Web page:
Plaintiff purchased a joint tenant title of real estate. Plaintiff learned after speaking to her attorney that her interest in the property would automatically go to her husband upon her death. She sought to change this arrangement so she could create a will for where her interest in the property would go. Her attorney prepared a deed that had plaintiff grant herself ½ interest in the property and also stated that the purpose of the deed was to terminate the joint interest between herself and her husband. Plaintiff died a few days after executing the deed. The trial court refused to recognize the deed and held the property in joint tenancy.
Whether Plaintiff, “now deceased, unilaterally terminated a joint tenancy by conveying her interest from herself as joint tenant to herself as tenant in common.”
Yes, the joint tenancy was lawfully terminated. At common law plaintiff very well may convey interest in her property during her lifetime. In breaking the joint tenancy, the plaintiff seeks to use the very same method that is usually done for wife and husband who seek to become joint tenants: the creation of a third party to whom the original owner temporarily gives the property, who then conveys the property to both parties under the principles of unity.
Insodoing the Plaintiff seeks to be both the grantor and grantee in their “strawman” transaction. The court holds that this is allowed. “Common sense as well as legal efficiency dictate that a joint tenant should be able to accomplish directly what he or she could otherwise achieve indirectly by use of elaborate legal fictions…”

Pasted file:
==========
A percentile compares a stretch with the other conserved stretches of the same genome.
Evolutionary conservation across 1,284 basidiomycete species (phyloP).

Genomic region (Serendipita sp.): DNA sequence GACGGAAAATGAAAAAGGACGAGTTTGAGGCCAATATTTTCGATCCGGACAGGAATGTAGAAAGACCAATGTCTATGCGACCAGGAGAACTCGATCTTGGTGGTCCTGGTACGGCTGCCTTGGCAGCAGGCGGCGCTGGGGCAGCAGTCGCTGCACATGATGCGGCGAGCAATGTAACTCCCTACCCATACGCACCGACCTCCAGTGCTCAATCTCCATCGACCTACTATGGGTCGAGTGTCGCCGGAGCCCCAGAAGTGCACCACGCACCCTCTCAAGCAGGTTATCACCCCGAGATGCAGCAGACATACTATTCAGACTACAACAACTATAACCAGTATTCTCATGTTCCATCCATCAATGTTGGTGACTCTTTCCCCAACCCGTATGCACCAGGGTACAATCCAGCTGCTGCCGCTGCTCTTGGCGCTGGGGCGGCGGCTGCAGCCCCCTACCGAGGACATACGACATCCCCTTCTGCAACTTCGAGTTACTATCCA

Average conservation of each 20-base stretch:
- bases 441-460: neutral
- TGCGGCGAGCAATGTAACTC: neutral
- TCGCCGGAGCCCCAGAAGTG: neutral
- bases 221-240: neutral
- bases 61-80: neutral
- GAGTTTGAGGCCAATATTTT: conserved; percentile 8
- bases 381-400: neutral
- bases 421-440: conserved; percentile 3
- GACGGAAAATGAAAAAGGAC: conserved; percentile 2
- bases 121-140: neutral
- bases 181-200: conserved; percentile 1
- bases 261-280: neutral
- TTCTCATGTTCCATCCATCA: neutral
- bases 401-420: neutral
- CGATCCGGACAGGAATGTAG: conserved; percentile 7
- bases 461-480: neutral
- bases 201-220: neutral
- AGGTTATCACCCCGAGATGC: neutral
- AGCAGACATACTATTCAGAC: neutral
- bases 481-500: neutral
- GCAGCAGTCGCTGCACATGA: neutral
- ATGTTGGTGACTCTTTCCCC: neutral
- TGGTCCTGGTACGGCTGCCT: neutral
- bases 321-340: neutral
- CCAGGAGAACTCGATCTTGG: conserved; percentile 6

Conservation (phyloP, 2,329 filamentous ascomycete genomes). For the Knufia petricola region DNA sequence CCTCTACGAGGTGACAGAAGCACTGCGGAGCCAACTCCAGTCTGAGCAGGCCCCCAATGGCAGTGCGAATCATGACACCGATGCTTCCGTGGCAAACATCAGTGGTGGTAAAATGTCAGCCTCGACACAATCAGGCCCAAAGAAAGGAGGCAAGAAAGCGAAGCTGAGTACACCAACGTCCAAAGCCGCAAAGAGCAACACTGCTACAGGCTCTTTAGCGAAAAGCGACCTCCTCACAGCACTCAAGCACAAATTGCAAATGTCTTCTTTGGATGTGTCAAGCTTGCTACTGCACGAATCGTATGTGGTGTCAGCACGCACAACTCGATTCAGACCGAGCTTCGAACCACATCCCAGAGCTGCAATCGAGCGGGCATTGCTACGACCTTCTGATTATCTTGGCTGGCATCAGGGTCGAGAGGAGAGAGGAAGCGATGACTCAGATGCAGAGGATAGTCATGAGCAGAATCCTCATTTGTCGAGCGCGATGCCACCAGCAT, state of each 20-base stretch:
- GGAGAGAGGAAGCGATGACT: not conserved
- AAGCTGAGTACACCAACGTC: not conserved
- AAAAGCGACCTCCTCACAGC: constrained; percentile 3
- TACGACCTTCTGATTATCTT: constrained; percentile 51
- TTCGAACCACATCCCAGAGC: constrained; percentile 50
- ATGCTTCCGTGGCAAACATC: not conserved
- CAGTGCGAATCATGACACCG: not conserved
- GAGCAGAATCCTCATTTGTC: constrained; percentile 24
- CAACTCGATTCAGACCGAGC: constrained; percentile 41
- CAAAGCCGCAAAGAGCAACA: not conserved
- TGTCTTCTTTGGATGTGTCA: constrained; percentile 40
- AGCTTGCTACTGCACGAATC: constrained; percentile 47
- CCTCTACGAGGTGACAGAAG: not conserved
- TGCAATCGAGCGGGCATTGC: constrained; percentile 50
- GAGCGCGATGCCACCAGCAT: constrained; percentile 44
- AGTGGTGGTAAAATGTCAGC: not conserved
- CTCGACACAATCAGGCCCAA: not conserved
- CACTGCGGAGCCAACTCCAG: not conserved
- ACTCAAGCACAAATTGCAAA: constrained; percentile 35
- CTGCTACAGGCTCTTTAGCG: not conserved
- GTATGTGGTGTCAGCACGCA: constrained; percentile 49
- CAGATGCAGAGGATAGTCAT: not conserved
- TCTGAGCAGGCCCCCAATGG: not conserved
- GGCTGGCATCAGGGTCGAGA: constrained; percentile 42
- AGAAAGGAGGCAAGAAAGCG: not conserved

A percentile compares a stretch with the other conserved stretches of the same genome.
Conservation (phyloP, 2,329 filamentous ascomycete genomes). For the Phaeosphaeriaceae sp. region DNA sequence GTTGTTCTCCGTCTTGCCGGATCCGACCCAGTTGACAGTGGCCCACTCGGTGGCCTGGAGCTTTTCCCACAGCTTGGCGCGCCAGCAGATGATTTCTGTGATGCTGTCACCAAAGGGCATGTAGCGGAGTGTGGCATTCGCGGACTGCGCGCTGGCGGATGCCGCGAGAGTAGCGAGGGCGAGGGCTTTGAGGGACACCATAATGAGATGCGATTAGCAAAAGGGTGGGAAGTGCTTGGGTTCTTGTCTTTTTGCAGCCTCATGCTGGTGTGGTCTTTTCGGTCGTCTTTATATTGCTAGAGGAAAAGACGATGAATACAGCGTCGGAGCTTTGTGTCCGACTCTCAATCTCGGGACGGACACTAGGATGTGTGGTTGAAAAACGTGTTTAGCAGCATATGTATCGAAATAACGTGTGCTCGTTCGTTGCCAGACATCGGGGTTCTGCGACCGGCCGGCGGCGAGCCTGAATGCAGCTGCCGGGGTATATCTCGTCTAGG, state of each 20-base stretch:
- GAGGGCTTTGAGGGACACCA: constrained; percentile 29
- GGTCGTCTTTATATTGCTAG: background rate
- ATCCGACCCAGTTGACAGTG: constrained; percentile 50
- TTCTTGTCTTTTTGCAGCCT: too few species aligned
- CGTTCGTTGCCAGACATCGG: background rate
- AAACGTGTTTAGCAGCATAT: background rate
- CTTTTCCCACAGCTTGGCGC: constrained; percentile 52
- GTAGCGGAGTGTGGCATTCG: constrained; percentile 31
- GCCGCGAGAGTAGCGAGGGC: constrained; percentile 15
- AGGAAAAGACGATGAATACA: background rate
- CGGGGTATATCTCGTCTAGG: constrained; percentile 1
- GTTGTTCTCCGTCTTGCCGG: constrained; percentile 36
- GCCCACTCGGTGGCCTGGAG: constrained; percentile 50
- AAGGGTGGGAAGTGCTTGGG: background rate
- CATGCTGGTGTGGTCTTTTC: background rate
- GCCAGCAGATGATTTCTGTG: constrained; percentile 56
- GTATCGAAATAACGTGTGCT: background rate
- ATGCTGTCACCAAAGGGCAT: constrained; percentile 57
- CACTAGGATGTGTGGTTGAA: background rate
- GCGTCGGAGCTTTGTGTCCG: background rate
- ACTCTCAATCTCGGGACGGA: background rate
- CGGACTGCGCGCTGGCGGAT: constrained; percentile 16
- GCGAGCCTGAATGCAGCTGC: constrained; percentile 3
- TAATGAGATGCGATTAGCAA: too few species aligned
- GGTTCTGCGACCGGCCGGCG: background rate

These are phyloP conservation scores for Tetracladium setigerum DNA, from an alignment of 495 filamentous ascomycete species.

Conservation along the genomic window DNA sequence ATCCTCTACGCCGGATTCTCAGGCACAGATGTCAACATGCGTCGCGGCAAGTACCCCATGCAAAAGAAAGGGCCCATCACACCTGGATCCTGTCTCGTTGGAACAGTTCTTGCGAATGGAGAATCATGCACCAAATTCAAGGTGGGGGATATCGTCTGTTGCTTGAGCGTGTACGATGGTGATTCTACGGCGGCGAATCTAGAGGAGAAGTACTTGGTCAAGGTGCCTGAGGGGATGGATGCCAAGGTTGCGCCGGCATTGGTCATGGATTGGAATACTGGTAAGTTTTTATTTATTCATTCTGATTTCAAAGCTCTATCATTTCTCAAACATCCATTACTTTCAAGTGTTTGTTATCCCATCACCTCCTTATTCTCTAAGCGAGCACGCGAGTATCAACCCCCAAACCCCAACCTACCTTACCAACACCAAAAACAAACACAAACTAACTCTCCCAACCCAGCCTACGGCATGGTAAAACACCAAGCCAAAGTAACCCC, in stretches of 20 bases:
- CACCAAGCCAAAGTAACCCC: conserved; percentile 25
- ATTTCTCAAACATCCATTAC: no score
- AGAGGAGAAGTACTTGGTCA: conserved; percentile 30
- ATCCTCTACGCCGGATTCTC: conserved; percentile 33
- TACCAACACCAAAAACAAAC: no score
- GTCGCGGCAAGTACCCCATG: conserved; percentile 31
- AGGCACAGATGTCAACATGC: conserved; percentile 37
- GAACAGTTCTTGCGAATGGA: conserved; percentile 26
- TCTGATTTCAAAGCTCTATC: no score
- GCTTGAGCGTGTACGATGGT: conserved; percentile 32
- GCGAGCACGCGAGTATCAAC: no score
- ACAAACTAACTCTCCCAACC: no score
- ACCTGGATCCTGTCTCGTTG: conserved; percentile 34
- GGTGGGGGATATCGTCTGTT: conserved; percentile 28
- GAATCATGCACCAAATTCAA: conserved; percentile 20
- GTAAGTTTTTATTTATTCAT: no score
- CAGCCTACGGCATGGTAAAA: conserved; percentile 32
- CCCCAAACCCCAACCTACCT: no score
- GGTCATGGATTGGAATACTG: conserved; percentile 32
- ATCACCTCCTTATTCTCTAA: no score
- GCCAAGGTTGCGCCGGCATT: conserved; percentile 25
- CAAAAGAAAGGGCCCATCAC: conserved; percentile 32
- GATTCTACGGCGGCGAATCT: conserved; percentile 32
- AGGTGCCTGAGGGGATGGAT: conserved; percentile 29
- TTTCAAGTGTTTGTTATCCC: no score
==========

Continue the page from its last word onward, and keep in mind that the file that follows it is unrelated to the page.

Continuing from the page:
The court defends it decision by stating that they do not believe this ruling gives new rights to joint tenants who wish to escape their joint tenancy. “A universal right of each joint tenant is the power to effect a severance and destroy the right of survivorship by conveyance of his or her joint tenancy interest to another person. “If an indestructible right of survivorship is desired – that is, one which may not be destroyed by one tenant – that may be accomplished by creating a joint life estate with a contingent remainder in fee to the survivor; a tenancy in common in simple fee with an executor interest in the survivor; a tenancy in common in simple fee with executor interest in the survivor; or a fee simple to take effect in possession in the future.”